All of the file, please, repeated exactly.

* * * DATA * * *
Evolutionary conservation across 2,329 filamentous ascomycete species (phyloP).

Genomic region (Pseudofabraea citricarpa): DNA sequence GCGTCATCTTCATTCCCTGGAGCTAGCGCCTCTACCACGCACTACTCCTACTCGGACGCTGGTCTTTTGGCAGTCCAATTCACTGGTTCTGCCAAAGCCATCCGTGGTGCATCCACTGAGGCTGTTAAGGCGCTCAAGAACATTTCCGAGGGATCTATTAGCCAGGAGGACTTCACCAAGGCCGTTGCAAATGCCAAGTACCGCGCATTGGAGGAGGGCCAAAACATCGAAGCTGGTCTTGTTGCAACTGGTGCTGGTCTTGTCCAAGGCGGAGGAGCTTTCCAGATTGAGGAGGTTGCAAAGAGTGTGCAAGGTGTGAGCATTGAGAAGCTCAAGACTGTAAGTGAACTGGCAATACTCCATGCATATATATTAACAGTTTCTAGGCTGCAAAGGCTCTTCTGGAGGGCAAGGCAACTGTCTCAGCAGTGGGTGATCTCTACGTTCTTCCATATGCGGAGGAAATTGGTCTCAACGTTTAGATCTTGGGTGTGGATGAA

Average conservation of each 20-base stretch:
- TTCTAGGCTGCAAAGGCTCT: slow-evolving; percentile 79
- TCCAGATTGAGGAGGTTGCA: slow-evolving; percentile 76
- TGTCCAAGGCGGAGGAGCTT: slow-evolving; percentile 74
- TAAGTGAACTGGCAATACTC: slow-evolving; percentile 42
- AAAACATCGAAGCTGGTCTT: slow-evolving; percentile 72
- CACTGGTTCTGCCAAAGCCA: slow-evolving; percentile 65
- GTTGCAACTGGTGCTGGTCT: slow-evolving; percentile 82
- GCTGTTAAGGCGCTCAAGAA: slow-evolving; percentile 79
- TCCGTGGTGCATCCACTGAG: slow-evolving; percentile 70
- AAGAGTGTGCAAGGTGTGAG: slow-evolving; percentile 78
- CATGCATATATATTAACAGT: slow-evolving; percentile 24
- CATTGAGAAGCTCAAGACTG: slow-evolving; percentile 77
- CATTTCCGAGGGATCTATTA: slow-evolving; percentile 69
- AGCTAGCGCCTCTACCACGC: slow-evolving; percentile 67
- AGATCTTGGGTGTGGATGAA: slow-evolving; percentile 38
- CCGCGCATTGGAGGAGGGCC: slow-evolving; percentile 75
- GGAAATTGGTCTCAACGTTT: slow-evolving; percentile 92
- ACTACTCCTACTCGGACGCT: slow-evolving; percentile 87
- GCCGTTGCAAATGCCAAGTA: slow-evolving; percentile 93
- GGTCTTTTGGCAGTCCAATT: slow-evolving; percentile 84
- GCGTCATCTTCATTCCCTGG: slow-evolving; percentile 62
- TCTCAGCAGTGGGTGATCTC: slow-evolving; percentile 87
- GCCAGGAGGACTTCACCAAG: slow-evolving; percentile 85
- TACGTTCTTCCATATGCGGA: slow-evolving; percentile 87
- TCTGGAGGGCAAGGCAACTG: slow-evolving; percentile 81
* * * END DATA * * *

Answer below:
Evolutionary conservation across 2,329 filamentous ascomycete species (phyloP).

Genomic region (Pseudofabraea citricarpa): DNA sequence GCGTCATCTTCATTCCCTGGAGCTAGCGCCTCTACCACGCACTACTCCTACTCGGACGCTGGTCTTTTGGCAGTCCAATTCACTGGTTCTGCCAAAGCCATCCGTGGTGCATCCACTGAGGCTGTTAAGGCGCTCAAGAACATTTCCGAGGGATCTATTAGCCAGGAGGACTTCACCAAGGCCGTTGCAAATGCCAAGTACCGCGCATTGGAGGAGGGCCAAAACATCGAAGCTGGTCTTGTTGCAACTGGTGCTGGTCTTGTCCAAGGCGGAGGAGCTTTCCAGATTGAGGAGGTTGCAAAGAGTGTGCAAGGTGTGAGCATTGAGAAGCTCAAGACTGTAAGTGAACTGGCAATACTCCATGCATATATATTAACAGTTTCTAGGCTGCAAAGGCTCTTCTGGAGGGCAAGGCAACTGTCTCAGCAGTGGGTGATCTCTACGTTCTTCCATATGCGGAGGAAATTGGTCTCAACGTTTAGATCTTGGGTGTGGATGAA

Average conservation of each 20-base stretch:
- TTCTAGGCTGCAAAGGCTCT: slow-evolving; percentile 79
- TCCAGATTGAGGAGGTTGCA: slow-evolving; percentile 76
- TGTCCAAGGCGGAGGAGCTT: slow-evolving; percentile 74
- TAAGTGAACTGGCAATACTC: slow-evolving; percentile 42
- AAAACATCGAAGCTGGTCTT: slow-evolving; percentile 72
- CACTGGTTCTGCCAAAGCCA: slow-evolving; percentile 65
- GTTGCAACTGGTGCTGGTCT: slow-evolving; percentile 82
- GCTGTTAAGGCGCTCAAGAA: slow-evolving; percentile 79
- TCCGTGGTGCATCCACTGAG: slow-evolving; percentile 70
- AAGAGTGTGCAAGGTGTGAG: slow-evolving; percentile 78
- CATGCATATATATTAACAGT: slow-evolving; percentile 24
- CATTGAGAAGCTCAAGACTG: slow-evolving; percentile 77
- CATTTCCGAGGGATCTATTA: slow-evolving; percentile 69
- AGCTAGCGCCTCTACCACGC: slow-evolving; percentile 67
- AGATCTTGGGTGTGGATGAA: slow-evolving; percentile 38
- CCGCGCATTGGAGGAGGGCC: slow-evolving; percentile 75
- GGAAATTGGTCTCAACGTTT: slow-evolving; percentile 92
- ACTACTCCTACTCGGACGCT: slow-evolving; percentile 87
- GCCGTTGCAAATGCCAAGTA: slow-evolving; percentile 93
- GGTCTTTTGGCAGTCCAATT: slow-evolving; percentile 84
- GCGTCATCTTCATTCCCTGG: slow-evolving; percentile 62
- TCTCAGCAGTGGGTGATCTC: slow-evolving; percentile 87
- GCCAGGAGGACTTCACCAAG: slow-evolving; percentile 85
- TACGTTCTTCCATATGCGGA: slow-evolving; percentile 87
- TCTGGAGGGCAAGGCAACTG: slow-evolving; percentile 81